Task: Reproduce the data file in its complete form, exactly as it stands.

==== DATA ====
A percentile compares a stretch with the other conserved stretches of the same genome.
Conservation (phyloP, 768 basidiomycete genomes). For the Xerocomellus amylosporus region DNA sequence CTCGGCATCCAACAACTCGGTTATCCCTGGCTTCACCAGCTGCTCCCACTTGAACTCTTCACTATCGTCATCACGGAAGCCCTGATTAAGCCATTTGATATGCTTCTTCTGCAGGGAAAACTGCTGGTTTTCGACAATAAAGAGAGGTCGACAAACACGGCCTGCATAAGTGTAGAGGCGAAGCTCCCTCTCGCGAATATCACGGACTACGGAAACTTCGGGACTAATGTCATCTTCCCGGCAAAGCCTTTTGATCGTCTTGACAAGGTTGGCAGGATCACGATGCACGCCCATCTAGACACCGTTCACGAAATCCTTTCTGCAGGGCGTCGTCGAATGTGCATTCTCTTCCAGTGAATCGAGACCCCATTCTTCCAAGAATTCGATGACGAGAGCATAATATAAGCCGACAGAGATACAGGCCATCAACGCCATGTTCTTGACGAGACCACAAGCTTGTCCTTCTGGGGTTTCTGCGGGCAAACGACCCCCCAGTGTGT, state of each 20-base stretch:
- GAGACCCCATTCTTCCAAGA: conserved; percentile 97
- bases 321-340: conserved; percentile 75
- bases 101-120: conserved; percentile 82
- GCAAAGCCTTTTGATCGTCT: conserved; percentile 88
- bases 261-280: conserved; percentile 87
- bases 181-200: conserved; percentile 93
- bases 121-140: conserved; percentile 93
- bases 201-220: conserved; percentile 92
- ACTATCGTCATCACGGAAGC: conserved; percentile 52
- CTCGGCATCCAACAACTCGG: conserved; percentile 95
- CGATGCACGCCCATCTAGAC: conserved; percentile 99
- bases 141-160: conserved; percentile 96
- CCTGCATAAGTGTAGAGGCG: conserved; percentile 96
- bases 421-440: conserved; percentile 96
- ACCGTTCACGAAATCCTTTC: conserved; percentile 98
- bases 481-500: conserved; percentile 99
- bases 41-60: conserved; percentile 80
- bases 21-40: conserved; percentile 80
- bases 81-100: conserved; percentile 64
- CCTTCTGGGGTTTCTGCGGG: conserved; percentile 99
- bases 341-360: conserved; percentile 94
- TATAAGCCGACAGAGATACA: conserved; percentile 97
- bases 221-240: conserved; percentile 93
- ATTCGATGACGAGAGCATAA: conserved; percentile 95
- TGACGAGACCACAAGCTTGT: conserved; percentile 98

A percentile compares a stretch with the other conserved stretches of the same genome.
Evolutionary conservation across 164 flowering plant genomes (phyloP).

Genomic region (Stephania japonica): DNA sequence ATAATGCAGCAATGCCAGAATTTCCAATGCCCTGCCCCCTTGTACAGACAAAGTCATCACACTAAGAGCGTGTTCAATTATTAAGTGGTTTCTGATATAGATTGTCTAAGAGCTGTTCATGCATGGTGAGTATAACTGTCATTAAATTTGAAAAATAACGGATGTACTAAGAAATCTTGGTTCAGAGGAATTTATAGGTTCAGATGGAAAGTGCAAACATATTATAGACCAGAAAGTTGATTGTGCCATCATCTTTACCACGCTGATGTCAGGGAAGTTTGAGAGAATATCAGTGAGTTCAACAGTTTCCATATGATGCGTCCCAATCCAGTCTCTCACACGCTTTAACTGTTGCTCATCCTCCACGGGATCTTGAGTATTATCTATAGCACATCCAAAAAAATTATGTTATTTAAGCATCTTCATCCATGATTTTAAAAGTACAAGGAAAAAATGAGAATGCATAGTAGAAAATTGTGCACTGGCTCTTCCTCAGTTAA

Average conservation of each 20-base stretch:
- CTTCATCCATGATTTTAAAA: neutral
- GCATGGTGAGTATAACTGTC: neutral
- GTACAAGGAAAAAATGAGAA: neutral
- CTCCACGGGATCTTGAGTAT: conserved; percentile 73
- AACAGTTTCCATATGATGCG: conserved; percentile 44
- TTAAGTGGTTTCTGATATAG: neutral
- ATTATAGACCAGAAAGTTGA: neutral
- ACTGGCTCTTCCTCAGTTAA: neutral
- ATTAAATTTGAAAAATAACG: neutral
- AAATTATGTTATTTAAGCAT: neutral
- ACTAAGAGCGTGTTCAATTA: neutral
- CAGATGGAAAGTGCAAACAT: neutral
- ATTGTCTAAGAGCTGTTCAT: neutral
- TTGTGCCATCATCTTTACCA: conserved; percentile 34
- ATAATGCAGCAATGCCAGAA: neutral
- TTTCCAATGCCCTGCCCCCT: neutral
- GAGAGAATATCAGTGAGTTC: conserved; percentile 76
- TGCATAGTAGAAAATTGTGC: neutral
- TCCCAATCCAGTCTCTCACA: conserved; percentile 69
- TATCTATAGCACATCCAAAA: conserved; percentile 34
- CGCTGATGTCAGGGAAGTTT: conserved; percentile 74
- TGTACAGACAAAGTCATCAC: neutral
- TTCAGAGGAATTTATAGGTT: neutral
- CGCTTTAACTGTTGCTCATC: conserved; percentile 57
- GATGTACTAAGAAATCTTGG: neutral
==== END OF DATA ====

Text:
A percentile compares a stretch with the other conserved stretches of the same genome.
Conservation (phyloP, 768 basidiomycete genomes). For the Xerocomellus amylosporus region DNA sequence CTCGGCATCCAACAACTCGGTTATCCCTGGCTTCACCAGCTGCTCCCACTTGAACTCTTCACTATCGTCATCACGGAAGCCCTGATTAAGCCATTTGATATGCTTCTTCTGCAGGGAAAACTGCTGGTTTTCGACAATAAAGAGAGGTCGACAAACACGGCCTGCATAAGTGTAGAGGCGAAGCTCCCTCTCGCGAATATCACGGACTACGGAAACTTCGGGACTAATGTCATCTTCCCGGCAAAGCCTTTTGATCGTCTTGACAAGGTTGGCAGGATCACGATGCACGCCCATCTAGACACCGTTCACGAAATCCTTTCTGCAGGGCGTCGTCGAATGTGCATTCTCTTCCAGTGAATCGAGACCCCATTCTTCCAAGAATTCGATGACGAGAGCATAATATAAGCCGACAGAGATACAGGCCATCAACGCCATGTTCTTGACGAGACCACAAGCTTGTCCTTCTGGGGTTTCTGCGGGCAAACGACCCCCCAGTGTGT, state of each 20-base stretch:
- GAGACCCCATTCTTCCAAGA: conserved; percentile 97
- bases 321-340: conserved; percentile 75
- bases 101-120: conserved; percentile 82
- GCAAAGCCTTTTGATCGTCT: conserved; percentile 88
- bases 261-280: conserved; percentile 87
- bases 181-200: conserved; percentile 93
- bases 121-140: conserved; percentile 93
- bases 201-220: conserved; percentile 92
- ACTATCGTCATCACGGAAGC: conserved; percentile 52
- CTCGGCATCCAACAACTCGG: conserved; percentile 95
- CGATGCACGCCCATCTAGAC: conserved; percentile 99
- bases 141-160: conserved; percentile 96
- CCTGCATAAGTGTAGAGGCG: conserved; percentile 96
- bases 421-440: conserved; percentile 96
- ACCGTTCACGAAATCCTTTC: conserved; percentile 98
- bases 481-500: conserved; percentile 99
- bases 41-60: conserved; percentile 80
- bases 21-40: conserved; percentile 80
- bases 81-100: conserved; percentile 64
- CCTTCTGGGGTTTCTGCGGG: conserved; percentile 99
- bases 341-360: conserved; percentile 94
- TATAAGCCGACAGAGATACA: conserved; percentile 97
- bases 221-240: conserved; percentile 93
- ATTCGATGACGAGAGCATAA: conserved; percentile 95
- TGACGAGACCACAAGCTTGT: conserved; percentile 98

A percentile compares a stretch with the other conserved stretches of the same genome.
Evolutionary conservation across 164 flowering plant genomes (phyloP).

Genomic region (Stephania japonica): DNA sequence ATAATGCAGCAATGCCAGAATTTCCAATGCCCTGCCCCCTTGTACAGACAAAGTCATCACACTAAGAGCGTGTTCAATTATTAAGTGGTTTCTGATATAGATTGTCTAAGAGCTGTTCATGCATGGTGAGTATAACTGTCATTAAATTTGAAAAATAACGGATGTACTAAGAAATCTTGGTTCAGAGGAATTTATAGGTTCAGATGGAAAGTGCAAACATATTATAGACCAGAAAGTTGATTGTGCCATCATCTTTACCACGCTGATGTCAGGGAAGTTTGAGAGAATATCAGTGAGTTCAACAGTTTCCATATGATGCGTCCCAATCCAGTCTCTCACACGCTTTAACTGTTGCTCATCCTCCACGGGATCTTGAGTATTATCTATAGCACATCCAAAAAAATTATGTTATTTAAGCATCTTCATCCATGATTTTAAAAGTACAAGGAAAAAATGAGAATGCATAGTAGAAAATTGTGCACTGGCTCTTCCTCAGTTAA

Average conservation of each 20-base stretch:
- CTTCATCCATGATTTTAAAA: neutral
- GCATGGTGAGTATAACTGTC: neutral
- GTACAAGGAAAAAATGAGAA: neutral
- CTCCACGGGATCTTGAGTAT: conserved; percentile 73
- AACAGTTTCCATATGATGCG: conserved; percentile 44
- TTAAGTGGTTTCTGATATAG: neutral
- ATTATAGACCAGAAAGTTGA: neutral
- ACTGGCTCTTCCTCAGTTAA: neutral
- ATTAAATTTGAAAAATAACG: neutral
- AAATTATGTTATTTAAGCAT: neutral
- ACTAAGAGCGTGTTCAATTA: neutral
- CAGATGGAAAGTGCAAACAT: neutral
- ATTGTCTAAGAGCTGTTCAT: neutral
- TTGTGCCATCATCTTTACCA: conserved; percentile 34
- ATAATGCAGCAATGCCAGAA: neutral
- TTTCCAATGCCCTGCCCCCT: neutral
- GAGAGAATATCAGTGAGTTC: conserved; percentile 76
- TGCATAGTAGAAAATTGTGC: neutral
- TCCCAATCCAGTCTCTCACA: conserved; percentile 69
- TATCTATAGCACATCCAAAA: conserved; percentile 34
- CGCTGATGTCAGGGAAGTTT: conserved; percentile 74
- TGTACAGACAAAGTCATCAC: neutral
- TTCAGAGGAATTTATAGGTT: neutral
- CGCTTTAACTGTTGCTCATC: conserved; percentile 57
- GATGTACTAAGAAATCTTGG: neutral